Sri Lanka is negotiating debt relief with international bondholders and is weighing an approach to the IMF, as the country struggles with a foreign reserve crisis that has left it close to default.
Basil Rajapaksa, finance minister, told the Financial Times in an interview that the government was “negotiating with everybody” and “trying all our options” to avoid default and alleviate the economic crisis.
“We have [international sovereign bonds] which we have to repay back, so we are negotiating with them. Then we have creditors and we have to service their debt, so whether we can have an adjustment or some type of thing,” he said.
Rajapaksa added that the government would “think about a programme with the IMF . . . All those discussions are going as well.”
Many investors think Sri Lanka will become the latest to default on its sovereign debt during the pandemic, after the likes of Belize, Zambia and Ecuador. The country has almost $7bn in debt payments due this year but less than $3bn of foreign reserves.
Some Sri Lankan officials have insisted that the country can avoid this fate by boosting foreign currency reserves through tourism and exports while securing additional assistance from China and India, two of its largest benefactors. The central bank governor this week told CNBC that “we don’t need relief” from the IMF.
Rajapaksa insisted the government could manage but was preparing for contingencies. “I know it’s very difficult because we have to pay this year $6.9bn and, additional to that, we have to find money for medicine, raw material, fuel, all these things,” he said.
The lack of foreign currency reserves has caused power cuts and shortages of imports, including fuel and milk powder, which have exacerbated double-digit inflation.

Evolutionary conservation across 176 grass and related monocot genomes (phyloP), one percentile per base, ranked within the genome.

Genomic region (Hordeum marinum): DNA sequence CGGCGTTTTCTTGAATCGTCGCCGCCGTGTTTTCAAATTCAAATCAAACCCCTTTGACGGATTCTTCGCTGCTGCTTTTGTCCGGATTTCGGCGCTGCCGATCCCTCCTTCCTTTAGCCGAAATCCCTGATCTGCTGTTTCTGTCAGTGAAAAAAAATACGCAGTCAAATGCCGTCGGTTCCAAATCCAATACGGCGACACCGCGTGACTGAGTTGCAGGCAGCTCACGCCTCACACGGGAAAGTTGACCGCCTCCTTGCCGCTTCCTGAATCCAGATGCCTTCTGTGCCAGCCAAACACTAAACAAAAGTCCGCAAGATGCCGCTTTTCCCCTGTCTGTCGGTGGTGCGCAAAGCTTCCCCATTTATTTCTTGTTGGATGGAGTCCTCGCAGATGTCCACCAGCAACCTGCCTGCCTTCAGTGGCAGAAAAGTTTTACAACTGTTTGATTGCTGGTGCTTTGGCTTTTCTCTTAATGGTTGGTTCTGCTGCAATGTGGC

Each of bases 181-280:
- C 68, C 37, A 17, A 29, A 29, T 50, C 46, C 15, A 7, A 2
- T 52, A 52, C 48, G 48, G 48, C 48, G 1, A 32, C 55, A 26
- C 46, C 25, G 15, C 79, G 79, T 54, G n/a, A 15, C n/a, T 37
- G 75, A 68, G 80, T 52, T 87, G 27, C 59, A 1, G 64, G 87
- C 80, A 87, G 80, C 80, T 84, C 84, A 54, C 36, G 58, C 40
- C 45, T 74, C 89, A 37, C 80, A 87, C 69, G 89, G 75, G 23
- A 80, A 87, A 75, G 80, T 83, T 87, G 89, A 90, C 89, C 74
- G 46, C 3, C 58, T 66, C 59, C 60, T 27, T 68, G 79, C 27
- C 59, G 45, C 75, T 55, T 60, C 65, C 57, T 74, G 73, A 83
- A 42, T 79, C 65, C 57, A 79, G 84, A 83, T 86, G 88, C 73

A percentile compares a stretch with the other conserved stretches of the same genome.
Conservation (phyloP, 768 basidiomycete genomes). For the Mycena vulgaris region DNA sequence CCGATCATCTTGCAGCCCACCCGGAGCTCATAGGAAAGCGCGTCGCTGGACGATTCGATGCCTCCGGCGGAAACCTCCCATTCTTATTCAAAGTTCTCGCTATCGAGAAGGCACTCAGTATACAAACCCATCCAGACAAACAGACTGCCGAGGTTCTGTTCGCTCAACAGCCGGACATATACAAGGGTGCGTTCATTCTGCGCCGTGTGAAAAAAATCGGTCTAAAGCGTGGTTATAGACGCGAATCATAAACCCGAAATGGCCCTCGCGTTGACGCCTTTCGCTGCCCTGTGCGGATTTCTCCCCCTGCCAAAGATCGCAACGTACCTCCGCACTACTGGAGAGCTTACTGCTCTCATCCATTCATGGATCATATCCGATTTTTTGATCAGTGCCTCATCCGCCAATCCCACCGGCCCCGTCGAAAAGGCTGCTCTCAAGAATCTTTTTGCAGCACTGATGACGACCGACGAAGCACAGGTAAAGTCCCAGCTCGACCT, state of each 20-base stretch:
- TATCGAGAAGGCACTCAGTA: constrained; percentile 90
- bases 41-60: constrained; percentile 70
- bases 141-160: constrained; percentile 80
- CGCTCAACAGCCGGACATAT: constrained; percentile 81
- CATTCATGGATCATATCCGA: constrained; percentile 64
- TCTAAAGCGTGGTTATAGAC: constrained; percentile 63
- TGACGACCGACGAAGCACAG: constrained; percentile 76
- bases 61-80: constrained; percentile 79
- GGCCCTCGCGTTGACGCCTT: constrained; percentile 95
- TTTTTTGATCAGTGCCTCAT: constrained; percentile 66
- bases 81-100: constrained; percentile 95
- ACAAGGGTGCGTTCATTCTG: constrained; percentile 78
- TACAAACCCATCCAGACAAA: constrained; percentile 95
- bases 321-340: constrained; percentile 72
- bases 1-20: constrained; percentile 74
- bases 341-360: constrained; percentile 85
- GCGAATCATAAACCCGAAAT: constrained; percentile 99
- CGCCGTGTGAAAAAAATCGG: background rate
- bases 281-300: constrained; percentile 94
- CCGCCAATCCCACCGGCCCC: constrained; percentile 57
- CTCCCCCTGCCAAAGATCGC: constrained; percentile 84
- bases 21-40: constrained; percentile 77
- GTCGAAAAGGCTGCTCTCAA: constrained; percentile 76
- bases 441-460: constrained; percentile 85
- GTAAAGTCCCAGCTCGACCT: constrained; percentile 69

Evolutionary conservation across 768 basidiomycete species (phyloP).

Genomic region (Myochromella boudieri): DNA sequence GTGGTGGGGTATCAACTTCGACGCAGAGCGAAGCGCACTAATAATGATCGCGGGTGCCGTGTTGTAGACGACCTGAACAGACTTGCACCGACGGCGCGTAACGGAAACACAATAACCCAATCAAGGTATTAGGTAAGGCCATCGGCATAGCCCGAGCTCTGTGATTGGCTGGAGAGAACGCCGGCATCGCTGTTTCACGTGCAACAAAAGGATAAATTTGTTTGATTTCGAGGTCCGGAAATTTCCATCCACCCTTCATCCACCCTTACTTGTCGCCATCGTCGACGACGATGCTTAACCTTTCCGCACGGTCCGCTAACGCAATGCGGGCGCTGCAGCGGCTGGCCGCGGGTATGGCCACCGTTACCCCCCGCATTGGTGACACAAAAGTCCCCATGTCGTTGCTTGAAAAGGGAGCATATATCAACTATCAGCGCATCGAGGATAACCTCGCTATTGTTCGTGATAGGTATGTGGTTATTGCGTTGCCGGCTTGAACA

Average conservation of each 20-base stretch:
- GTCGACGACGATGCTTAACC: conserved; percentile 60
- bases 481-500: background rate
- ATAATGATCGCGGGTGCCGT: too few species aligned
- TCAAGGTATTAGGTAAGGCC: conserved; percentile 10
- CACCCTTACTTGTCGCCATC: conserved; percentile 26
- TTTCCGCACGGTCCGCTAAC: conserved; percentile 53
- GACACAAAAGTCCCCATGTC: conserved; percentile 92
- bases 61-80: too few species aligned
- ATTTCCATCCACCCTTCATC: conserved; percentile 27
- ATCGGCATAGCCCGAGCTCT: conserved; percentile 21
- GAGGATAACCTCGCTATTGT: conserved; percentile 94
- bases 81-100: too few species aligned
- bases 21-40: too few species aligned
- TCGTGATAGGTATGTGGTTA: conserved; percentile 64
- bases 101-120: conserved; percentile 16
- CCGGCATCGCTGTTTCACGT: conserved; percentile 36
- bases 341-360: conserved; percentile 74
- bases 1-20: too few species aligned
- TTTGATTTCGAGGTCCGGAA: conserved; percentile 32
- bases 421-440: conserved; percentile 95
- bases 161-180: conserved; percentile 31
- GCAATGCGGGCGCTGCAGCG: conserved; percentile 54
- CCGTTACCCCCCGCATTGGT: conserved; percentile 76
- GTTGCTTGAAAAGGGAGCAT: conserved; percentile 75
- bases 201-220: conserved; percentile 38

More than a third of Sri Lanka’s debts are owed to international bondholders and the country last week repaid a $500m bond. Another $1bn is due in July but Dimantha Mathew, head of research at First Capital brokerage in Colombo, said the country might have already run out of foreign currency by then.
Its long-dated dollar bonds are trading at less than half their face value, suggesting foreign fund managers are speculating on how much they might get back in a restructuring rather than expecting to be repaid in full.
Asked if he was negotiating a restructuring with bondholders, Rajapaksa replied, “something like that”.
“Obviously you can understand what we want and you can understand what the bondholders would like to have,” he added.
Sri Lanka has also turned to India and China for help. New Delhi has provided almost $1bn in relief and is negotiating further assistance. Beijing last month provided a renminbi currency swap worth $1.5bn, although analysts said it was unlikely this could be used to pay the dollar-denominated debt.
President Gotabaya Rajapaksa, the finance minister’s brother, has also asked China to restructure its loans, which have swelled to more than 10 per cent of Sri Lanka’s foreign debt burden. Many say Chinese credit has exacerbated the crisis by being used for large but unnecessary infrastructure projects with little return.
Sri Lanka has previously entered 16 relief programmes with the IMF and, even before the pandemic, investors were becoming wary of its growing debt pile and meagre tax revenues.
These were further eroded when the Rajapaksa government slashed value added tax and other levies in 2019, leading to a cascade of credit ratings downgrades to junk levels.
Sri Lanka has been locked out of debt markets while the pandemic-induced collapse in tourism and remittances caused dollar inflows to drop dramatically.
“Maybe with this Indian financing they can kick the can down the road a little longer,” said Carlos de Sousa, a portfolio manager at Vontobel Asset Management, which holds some Sri Lankan dollar bonds. “But even if they repay in July, this is just delaying the inevitable.”